- Dear Abby
- Games & Puzzles
- Events & Exhibits
- Food & Drink
- Arts & Music
- Movies & TV
As I write this, Sandy has come and gone and taken with her two of our trees and all of our electricity. Other than that, we were very lucky and are counting our blessings as we try to eat everything in our refrigerator before it spoils.
There's some leftover meatloaf, made by my husband, some egg salad, some chicken salad made in the dark last night from what was left of a rotisserie chicken. There's cheese, milk, eggs, yogurt, Kozy Shack chocolate pudding (that'll be gone before this is written), and finally, there's some leftover Fregola Salad with Broccoli and Cipollini Onions.
Fregola is a small, round Italian pasta that is dried and toasted. It looks like a bunch of little pearls that range in color from creamy white to dark brown. The best thing about it is its texture, tender and chewy, so that's the goal when you're cooking it. Set the timer for the minimum suggested cooking time, then taste and taste and taste until it's just right.
I have found fregola in a couple of local grocers, Sandy's Fruit and Vegetable Emporium in Westerly, and I think at the Big Y in Groton. Sometimes it's reasonably priced and sometimes it's not. But you can use orzo or, perhaps a better substitute, Israeli coucous, sometimes called pearl couscous. There's a really good whole wheat variety made by Rice Select that comes in a 10-ounce plastic jar and is available in most supermarkets locally.
But even if you substitute, still cook the pasta so it remains chewy. That's the secret with this recipe. The pasta's toothy texture plays off the other ingredients in the dish, the beans and sweet onions and the broccoli, to make a delightful mouthful.
Feel free to make other substitutions as well. Cipollini onions look like a small, yellow onions that have been flattened into tiny flying saucers. They are pungent and tear-enducing when you peel them, but they are extra sweet when cooked. I think you could substitute any other onion here.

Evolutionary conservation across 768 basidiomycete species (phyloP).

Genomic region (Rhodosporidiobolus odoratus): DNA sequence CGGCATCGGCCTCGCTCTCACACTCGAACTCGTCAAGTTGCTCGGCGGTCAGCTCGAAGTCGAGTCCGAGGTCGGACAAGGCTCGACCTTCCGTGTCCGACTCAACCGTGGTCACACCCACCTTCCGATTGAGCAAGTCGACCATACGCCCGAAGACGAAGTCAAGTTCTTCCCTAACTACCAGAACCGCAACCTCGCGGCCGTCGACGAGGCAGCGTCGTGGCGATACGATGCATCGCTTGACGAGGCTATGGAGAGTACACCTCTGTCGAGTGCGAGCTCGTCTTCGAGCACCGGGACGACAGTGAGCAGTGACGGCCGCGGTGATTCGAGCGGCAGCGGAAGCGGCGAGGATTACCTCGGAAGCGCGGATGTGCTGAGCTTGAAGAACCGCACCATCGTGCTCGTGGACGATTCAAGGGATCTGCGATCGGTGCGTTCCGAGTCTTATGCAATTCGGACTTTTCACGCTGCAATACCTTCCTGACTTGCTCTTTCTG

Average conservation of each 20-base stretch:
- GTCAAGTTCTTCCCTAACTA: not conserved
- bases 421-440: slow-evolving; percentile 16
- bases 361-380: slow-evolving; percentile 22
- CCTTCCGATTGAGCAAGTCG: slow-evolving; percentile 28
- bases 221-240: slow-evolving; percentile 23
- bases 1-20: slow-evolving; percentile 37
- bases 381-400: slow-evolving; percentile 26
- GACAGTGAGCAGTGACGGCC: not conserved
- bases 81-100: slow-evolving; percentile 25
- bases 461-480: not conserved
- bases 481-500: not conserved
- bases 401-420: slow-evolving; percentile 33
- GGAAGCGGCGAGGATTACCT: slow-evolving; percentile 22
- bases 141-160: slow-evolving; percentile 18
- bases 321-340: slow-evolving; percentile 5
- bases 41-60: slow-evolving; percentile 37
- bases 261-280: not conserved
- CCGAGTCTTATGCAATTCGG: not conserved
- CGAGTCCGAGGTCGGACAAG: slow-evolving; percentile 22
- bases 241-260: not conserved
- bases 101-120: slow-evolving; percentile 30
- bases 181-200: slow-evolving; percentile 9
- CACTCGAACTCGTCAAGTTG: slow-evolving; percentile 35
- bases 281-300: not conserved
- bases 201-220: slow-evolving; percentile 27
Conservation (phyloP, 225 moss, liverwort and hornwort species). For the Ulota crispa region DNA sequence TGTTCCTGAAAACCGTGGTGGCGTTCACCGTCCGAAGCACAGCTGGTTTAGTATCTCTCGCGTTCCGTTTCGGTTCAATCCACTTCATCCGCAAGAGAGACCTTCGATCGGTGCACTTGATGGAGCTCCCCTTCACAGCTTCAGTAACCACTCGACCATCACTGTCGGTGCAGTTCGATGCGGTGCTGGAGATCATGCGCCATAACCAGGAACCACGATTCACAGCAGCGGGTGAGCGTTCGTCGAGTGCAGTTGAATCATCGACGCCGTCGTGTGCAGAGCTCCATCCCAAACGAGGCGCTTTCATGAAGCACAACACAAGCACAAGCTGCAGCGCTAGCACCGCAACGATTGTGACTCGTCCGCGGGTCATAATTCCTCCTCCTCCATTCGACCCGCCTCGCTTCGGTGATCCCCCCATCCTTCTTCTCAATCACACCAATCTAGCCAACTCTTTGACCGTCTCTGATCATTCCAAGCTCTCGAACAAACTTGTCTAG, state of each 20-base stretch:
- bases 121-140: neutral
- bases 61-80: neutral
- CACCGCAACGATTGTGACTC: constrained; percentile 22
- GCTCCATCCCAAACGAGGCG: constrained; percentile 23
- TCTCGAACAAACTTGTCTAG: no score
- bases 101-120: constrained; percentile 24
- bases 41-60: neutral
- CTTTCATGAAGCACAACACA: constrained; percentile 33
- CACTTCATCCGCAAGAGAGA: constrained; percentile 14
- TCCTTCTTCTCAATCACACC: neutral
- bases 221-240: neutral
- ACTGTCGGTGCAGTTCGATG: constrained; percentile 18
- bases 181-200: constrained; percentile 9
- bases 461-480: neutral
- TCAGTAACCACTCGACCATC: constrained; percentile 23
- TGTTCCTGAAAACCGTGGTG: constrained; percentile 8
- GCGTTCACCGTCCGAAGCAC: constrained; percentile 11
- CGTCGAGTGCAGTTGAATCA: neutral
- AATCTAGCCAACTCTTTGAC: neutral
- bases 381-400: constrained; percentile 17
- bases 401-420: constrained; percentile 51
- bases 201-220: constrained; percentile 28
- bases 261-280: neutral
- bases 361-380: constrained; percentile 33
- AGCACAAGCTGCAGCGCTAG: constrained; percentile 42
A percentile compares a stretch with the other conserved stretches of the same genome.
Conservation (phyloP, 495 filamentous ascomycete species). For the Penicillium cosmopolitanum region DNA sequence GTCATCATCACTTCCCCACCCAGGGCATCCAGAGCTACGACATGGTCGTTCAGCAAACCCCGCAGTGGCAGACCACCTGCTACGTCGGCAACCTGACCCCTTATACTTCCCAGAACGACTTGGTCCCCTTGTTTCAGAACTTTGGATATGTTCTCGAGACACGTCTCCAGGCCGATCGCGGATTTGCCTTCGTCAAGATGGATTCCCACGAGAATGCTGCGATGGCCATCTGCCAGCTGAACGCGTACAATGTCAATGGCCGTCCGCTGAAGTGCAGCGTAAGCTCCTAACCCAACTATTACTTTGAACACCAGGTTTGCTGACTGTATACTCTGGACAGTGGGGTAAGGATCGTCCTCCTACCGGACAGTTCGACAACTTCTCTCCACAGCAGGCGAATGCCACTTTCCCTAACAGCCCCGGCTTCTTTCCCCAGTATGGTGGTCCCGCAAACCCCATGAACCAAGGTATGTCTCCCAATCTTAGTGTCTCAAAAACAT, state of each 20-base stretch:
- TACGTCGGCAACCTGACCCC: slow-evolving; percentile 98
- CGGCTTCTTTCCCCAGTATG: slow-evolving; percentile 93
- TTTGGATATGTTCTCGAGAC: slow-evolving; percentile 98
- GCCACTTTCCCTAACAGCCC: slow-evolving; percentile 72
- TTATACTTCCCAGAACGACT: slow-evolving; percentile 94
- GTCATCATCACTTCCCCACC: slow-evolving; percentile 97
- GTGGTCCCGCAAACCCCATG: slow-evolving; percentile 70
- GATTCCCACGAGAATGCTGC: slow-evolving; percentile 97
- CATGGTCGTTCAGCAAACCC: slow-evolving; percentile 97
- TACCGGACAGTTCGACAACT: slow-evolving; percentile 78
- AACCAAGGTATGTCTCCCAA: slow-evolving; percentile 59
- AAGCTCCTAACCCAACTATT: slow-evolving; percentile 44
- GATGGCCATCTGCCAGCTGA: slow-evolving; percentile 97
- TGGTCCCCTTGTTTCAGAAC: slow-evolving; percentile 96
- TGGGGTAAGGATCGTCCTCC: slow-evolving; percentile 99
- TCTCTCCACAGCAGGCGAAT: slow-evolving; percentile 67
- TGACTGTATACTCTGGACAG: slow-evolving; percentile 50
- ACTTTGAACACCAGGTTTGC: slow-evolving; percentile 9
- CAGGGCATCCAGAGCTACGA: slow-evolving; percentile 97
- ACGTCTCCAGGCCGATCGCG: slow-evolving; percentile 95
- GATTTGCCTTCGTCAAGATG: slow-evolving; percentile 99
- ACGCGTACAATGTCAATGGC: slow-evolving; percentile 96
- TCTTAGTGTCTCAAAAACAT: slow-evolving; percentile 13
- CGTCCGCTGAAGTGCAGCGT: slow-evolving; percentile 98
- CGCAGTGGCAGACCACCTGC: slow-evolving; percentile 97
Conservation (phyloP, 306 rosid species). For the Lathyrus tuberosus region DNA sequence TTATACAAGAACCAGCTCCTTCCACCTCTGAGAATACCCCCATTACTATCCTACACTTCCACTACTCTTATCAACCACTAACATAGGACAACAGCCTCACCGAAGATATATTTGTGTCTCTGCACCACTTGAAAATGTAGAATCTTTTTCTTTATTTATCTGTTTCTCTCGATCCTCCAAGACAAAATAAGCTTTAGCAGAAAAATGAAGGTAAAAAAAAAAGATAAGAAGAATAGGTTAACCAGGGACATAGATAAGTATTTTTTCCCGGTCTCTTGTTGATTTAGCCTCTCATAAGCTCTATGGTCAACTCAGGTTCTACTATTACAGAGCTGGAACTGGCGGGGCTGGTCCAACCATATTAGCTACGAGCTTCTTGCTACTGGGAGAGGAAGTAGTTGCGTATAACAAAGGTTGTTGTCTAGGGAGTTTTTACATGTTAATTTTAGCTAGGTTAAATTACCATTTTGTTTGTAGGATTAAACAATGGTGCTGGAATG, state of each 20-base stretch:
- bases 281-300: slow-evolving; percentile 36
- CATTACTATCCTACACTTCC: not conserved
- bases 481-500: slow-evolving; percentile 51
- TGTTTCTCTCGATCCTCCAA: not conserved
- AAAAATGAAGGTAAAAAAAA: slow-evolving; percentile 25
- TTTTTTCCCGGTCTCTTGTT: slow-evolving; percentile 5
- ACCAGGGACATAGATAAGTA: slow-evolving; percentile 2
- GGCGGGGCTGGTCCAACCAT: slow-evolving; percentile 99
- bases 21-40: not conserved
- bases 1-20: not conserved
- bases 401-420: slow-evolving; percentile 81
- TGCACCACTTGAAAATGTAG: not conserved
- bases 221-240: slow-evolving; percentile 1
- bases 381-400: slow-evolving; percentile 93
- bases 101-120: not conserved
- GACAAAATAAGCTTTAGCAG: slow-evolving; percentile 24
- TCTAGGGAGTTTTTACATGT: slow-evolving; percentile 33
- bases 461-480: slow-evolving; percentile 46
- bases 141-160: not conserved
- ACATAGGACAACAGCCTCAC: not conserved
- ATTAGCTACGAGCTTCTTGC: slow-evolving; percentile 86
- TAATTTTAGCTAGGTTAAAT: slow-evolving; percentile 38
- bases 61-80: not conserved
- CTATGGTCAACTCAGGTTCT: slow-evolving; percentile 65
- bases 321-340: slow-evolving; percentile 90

Don't skimp on the fresh lemon juice and zest or the fresh chopped chives. I think those flavors really make this salad sing.
I first saw this recipe on one of Giada De Laurentiis' television shows. For a TV chef, she inspires a surprising amount of controversy. Men seem to enjoy her particular combination of good looks and culinary skills while some women I know are downright opposed to De Laurentiis' brand of glam-cuisine.
For me, the proof is in the recipe, and this is a good one. Enjoy!
Fregola Salad with Broccoli and Cipollini Onions
For the salad:
1 pound fregola (orzo or Israeli cousous also would be delicious)
2 cups (10 ounces) cipollini onions, peeled and halved, or quartered if large (or any other onion, coarsely chopped)
Kosher salt and freshly ground black pepper
3 cloves garlic, minced
1 pound broccoli, cut into small florets
1/3 cup water
1 15-ounce can cannellini beans, rinsed and drained
½ cup grated Parmesan cheese
For the dressing:
2 large lemons, zested and juiced
½ cup extra-virgin olive oil
2 tablespoons honey (I was out so I used agave syrup)
3½ teaspoons salt, divided (I used less)
1¼ teaspoons freshly ground black pepper, divided
1 cup (about 1 ounce) chopped fresh chives
For the salad: Bring a large pot of salted water to a boil over high heat. Add the pasta and cook until tender but still firm to the bite, stirring occasionally, about 8 to 10 minutes. Drain and place in a large serving bowl.
In a medium saucepan, heat the oil over medium-high heat. Add the onions and season with a pinch of salt and pepper. Cook, stirring occasionally until golden and tender, about 10 minutes. Add the garlic and cook for 30 seconds until aromatic. Add the broccoli and sauté for 1 minute.
Add the water and scrape up the brown bits that cling to the bottom of the pan. Cover the pan and cook until the broccoli is tender, about 4 minutes.
Add the beans and cook for 1 minute until warmed through. Transfer the onion mixture to the serving bowl with the fregola. Add the Parmesan cheese and toss to combine.
For the dressing: In a small bowl, combine the zest and juice from two lemons, olive oil, honey, ½ teaspoon salt and ¼ teaspoon pepper. Whisk until smooth. Stir in chives.
Pour the dressing over the fregola and toss well until coated. Season with remaining 3 teaspoons of salt and 1 teaspoon pepper and serve. (I suggest tasting and then adjusting the salt and pepper to your preference. I did not add additional salt at this point.)
Original recipe from Giada De Laurentiis.
Jill Blanchette works at night at The Day. Share comments and recipes with her at email@example.com.
My husband and I eat a lot of roasted vegetables. They’re so easy to prepare and so versatile. They can take on different personalities depending on which combination you choose and how you serve them when they’re done.